Moderated by Wendy Levy, Director of Creative Programming, BAVC
12 – 1PM
1 – 5PM
Technology QuickFire: New Tools
These fifteen-minute, PopTech-style presentations will provide an extraordinary overview of emerging interactive technologies that have implications for today’s storytellers. Five minutes for one-sentence questions at the end of each presentation, followed by leisurely cocktail-infused networking with presenters.
Subject To Change:
- 1:10 – 1:30 Data Mining and Mapping: Eric Doversberger
- 1:30 – 1:50 Open Video: Ben Moskowitz
- 1:50 – 2:10 Collaborative Editing: Nonny de la Pena
- 2:10 – 2:30 Social Media: Baratunde
- 2:30 – 2:50 Immersive Production: Peter Sung & Danfung Dennis
- 2:50 – 3:10 Break
- 3:10 – 3:30 Gaming: Tony Walsh
- 3:30 – 3:50 Interactive Cinema: Kat Cizek
- 3:50 – 4:10 Mobile Tools: Mark Belinsky
- 4:10 – 4:30 Augmented Reality: Anselm Hook
- 4:30 – 4:50 Virtual Worlds: Rik Panganiban
- 4:50 – 5:00 Wrap-Up
5 – 7PM
Cocktails and Appetizers at Tribeca Cinemas
About BAVC Producers Institute for New Media Technologies
Over the last five years, documentary production teams from around the world have spent ten days at BAVC working with technologists, game and web designers, social media strategists, computer programmers, and interactive media artists, to develop new models of participatory storytelling and civic engagement. Projects from the Producers Institute have been presented at the United Nations, Sundance Film Festival, Skoll World Forum, and numerous global venues. Videos about the work of the Institute can be seen at http://bavc.org/producersinstitute
Mentors from leading technology and design companies, including Apple, Adobe, Google, The Project Factory, Tomorrow Partners, MCommons, Free Range, Pentagram, Mobile Active, Phantom Compass, Thinkwrap, Flax Media, and others, work with teams to design and develop project prototypes, which are then presented at the close of the Institute to potential funders and partners. Each project is also paired with a nonprofit organization or global NGO that works in tandem on project development and sustainability in a collaborative effort to maximize the social impact of the work.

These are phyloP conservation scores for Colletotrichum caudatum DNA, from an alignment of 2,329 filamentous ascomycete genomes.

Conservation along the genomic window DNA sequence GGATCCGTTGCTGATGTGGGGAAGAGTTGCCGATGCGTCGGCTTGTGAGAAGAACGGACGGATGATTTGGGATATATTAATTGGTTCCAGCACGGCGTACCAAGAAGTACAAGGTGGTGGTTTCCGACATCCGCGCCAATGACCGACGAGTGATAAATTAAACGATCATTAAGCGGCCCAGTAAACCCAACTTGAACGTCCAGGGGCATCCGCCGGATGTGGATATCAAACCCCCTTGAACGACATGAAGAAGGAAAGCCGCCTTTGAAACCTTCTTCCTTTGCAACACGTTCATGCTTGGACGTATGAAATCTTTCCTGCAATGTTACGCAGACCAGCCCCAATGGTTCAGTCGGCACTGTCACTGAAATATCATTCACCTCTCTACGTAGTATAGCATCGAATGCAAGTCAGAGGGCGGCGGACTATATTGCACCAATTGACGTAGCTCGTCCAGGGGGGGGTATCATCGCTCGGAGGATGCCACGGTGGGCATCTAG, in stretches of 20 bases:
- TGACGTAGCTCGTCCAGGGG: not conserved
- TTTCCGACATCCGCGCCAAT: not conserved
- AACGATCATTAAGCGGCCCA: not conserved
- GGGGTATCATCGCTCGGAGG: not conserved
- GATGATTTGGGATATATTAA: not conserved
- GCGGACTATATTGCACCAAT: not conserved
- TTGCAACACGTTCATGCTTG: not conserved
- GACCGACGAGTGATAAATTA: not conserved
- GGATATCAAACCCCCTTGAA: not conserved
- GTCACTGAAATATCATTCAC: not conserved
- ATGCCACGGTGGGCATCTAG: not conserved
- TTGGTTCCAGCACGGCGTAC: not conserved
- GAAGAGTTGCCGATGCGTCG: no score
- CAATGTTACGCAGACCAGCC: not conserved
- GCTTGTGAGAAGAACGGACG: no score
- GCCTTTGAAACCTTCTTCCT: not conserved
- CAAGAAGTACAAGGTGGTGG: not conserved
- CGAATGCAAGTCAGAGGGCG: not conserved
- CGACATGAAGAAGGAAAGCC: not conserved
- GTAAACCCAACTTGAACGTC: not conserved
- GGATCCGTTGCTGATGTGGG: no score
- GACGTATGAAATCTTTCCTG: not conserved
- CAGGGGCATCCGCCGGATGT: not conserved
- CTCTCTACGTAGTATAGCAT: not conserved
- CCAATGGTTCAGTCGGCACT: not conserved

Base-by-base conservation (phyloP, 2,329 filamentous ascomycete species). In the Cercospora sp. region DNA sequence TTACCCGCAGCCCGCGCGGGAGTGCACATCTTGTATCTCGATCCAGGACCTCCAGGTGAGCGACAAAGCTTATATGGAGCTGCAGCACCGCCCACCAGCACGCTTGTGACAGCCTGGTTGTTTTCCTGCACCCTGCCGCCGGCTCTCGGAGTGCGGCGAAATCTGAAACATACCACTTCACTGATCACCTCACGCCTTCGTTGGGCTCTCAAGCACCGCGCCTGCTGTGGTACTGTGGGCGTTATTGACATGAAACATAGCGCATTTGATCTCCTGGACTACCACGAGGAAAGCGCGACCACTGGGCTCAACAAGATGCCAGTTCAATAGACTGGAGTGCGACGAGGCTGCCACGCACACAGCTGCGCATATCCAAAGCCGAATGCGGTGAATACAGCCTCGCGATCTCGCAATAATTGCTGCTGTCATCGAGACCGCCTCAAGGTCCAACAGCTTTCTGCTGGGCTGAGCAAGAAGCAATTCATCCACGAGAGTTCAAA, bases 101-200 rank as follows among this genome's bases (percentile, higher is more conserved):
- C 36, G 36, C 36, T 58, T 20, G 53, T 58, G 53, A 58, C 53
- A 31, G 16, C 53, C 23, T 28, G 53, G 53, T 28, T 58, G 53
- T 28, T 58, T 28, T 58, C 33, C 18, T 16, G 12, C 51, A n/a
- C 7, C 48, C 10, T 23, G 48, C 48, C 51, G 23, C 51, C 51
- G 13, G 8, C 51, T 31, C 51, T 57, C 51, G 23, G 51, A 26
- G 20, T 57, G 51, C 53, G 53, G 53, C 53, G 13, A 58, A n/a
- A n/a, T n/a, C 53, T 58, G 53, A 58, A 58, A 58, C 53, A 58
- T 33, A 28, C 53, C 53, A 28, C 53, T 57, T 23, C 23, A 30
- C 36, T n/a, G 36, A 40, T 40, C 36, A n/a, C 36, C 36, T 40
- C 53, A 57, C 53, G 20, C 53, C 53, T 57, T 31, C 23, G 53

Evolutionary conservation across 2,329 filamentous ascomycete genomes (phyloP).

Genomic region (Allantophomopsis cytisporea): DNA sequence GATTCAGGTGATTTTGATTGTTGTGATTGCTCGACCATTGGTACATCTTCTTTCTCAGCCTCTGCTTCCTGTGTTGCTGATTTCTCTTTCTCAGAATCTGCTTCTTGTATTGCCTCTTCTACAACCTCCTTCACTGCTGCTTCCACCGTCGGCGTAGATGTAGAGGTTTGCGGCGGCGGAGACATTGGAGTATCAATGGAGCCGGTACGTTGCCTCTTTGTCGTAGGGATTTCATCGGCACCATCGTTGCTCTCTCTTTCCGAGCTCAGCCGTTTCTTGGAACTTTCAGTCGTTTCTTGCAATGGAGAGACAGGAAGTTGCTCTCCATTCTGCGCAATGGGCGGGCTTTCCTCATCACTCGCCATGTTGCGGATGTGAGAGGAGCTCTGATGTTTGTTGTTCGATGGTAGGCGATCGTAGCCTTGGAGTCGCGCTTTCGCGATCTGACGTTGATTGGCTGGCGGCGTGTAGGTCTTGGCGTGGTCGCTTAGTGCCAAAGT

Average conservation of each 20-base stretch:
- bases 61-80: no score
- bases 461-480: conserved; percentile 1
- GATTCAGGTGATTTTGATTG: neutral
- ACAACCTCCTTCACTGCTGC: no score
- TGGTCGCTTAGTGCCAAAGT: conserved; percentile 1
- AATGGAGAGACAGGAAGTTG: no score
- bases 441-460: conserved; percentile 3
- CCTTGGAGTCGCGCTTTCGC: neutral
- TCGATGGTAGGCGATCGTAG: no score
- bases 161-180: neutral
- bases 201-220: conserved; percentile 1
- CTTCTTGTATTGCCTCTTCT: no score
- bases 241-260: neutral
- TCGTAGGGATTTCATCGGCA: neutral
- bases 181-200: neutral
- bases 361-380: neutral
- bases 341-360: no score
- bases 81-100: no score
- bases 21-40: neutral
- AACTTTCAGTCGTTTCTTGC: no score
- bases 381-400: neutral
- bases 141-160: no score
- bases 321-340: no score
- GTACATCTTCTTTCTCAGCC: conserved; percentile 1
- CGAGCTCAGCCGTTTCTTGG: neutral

25 to LIFE
By Mike Brown
William Brawner was infected with HIV before he turned two and kept it a secret for over twenty years. Now he struggles to confront his promiscuous past and embarks on a new phase of life with his pregnant wife, who is HIV Negative. 25 to Life is a startling and critical look at HIV and AIDS in America, through the intimate perspective of a family and community that has been affected by one man’s diagnosis. At the Producers Institute, in collaboration with the Black AIDS Institute, the 25 to Life team will create a searchable mobile web story gallery, powered by collaborative browser-based editing, along with an interactive Q&A forum for HIV-impacted youth. Both tools will riff off the transformative power of sharing secrets to help seed a new generation of outspoken young people reclaiming a healthy future.